Can the “Mutelated” Subaltern be Free? Reading Friday’s Subversion in J. M. Coetzee’s Foe

Hemangi Bhagwat, University of Mumbai, India
Tanya D’souza, University of Mumbai, India
Published: July 29, 2022

Citation: Bhagwat, H., & D'souza, T. (2022). Can the “Mutelated” Subaltern be Free? Reading Friday’s Subversion in J. M. Coetzee’s Foe. IAFOR Journal of Arts & Humanities, 9(1).


J. M. Coetzee’s 1986 novel Foe tells the story of Susan Barton, who has boarded a ship bound for Lisbon in her search for her kidnapped daughter. After a mutiny on the ship she is set adrift, washing ashore on the island inhabited by “Cruso” and Friday and intruding into their ongoing adventure. Her account is then inserted into the original Robinson Crusoe story line, which is redrawn following Susan Barton’s perspective. The original text’s recontextualization illustrates the effort by Coetzee to render the story in categories that are relevant to a contemporary cultural context. Like Robinson Crusoe, it is a frame story, developed while Barton is in England attempting to convince writer Daniel Foe to help transform her tale into popular fiction. Friday is a character whose marginality – as it first appears in Daniel Defoe’s Robinson Crusoe – is carried forward in J. M. Coetzee’s Foe, as this new version of Friday is that of a more disempowered and dysfunctional subject, one doubly mutilated – orally and sexually. This paper aims to study Friday’s subversive subalternity in Coetzee’s work by using postcolonial methodology with a view to uncover his unique, rebellious behaviour and his capacity to define his own modes of freedom.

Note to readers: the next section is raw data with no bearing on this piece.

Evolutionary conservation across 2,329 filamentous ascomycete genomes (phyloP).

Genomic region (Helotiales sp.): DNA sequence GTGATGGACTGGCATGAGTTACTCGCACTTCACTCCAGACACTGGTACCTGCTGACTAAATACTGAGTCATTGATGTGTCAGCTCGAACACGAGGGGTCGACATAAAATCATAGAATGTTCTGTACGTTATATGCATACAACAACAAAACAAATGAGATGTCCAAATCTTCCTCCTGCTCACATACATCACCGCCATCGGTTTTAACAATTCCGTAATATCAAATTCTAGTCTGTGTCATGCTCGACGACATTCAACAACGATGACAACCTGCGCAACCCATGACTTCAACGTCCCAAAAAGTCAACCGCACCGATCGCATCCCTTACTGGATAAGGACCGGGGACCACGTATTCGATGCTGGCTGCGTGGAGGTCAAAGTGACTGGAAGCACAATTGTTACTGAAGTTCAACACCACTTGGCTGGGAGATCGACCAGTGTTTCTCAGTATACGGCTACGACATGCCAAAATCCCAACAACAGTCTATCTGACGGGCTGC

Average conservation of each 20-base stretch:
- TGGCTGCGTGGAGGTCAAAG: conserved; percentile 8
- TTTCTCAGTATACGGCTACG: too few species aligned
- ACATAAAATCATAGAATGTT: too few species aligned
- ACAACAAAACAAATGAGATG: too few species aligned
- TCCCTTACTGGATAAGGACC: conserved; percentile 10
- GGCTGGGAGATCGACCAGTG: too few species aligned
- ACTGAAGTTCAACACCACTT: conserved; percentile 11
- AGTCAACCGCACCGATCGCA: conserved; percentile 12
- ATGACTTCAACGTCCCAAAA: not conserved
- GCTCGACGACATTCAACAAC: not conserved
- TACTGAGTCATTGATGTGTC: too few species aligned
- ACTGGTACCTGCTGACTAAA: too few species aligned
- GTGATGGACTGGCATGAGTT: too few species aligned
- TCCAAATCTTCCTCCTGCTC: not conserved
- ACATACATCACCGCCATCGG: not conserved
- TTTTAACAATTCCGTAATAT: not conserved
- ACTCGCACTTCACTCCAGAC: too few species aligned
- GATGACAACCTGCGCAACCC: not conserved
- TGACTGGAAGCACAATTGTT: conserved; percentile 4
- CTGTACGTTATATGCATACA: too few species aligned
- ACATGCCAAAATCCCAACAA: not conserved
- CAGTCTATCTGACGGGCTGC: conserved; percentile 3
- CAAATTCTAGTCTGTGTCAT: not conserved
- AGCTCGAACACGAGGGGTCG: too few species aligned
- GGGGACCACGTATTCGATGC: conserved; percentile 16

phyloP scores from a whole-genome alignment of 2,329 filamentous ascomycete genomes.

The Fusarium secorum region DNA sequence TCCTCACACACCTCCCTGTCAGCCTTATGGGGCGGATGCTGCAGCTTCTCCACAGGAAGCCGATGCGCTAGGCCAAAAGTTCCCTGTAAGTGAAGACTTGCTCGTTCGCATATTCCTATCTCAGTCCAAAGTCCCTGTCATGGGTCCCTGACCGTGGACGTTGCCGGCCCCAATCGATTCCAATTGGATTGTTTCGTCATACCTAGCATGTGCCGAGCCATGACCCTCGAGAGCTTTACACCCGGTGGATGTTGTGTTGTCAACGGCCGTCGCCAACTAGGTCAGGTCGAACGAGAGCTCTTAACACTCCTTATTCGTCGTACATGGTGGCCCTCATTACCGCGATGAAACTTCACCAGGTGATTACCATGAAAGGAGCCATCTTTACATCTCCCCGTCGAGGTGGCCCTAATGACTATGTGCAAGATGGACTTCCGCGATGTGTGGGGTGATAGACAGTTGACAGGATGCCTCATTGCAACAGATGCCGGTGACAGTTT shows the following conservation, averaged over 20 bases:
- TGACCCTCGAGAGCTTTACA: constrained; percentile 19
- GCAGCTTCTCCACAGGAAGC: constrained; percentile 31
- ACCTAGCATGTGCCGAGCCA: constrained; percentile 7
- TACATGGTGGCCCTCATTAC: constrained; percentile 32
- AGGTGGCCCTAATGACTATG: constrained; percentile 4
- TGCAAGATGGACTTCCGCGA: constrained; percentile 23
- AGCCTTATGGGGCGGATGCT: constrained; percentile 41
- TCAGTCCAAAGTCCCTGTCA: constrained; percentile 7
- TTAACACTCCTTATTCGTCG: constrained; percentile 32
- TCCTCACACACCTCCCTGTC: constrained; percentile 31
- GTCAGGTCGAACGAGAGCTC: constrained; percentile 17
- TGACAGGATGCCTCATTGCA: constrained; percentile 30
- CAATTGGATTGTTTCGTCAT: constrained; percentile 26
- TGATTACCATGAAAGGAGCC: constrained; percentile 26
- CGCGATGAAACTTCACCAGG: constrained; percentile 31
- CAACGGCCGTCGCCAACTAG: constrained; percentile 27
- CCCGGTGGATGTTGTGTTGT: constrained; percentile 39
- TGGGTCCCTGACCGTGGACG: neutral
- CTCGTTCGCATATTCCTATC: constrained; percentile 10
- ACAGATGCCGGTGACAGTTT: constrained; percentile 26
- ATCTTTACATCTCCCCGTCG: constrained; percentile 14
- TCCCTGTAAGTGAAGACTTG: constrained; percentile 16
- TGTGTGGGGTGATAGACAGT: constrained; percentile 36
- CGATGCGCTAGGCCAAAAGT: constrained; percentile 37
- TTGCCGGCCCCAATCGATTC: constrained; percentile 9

freedom, imperial, master-slave dialectic, mutilation, subaltern, subjectivity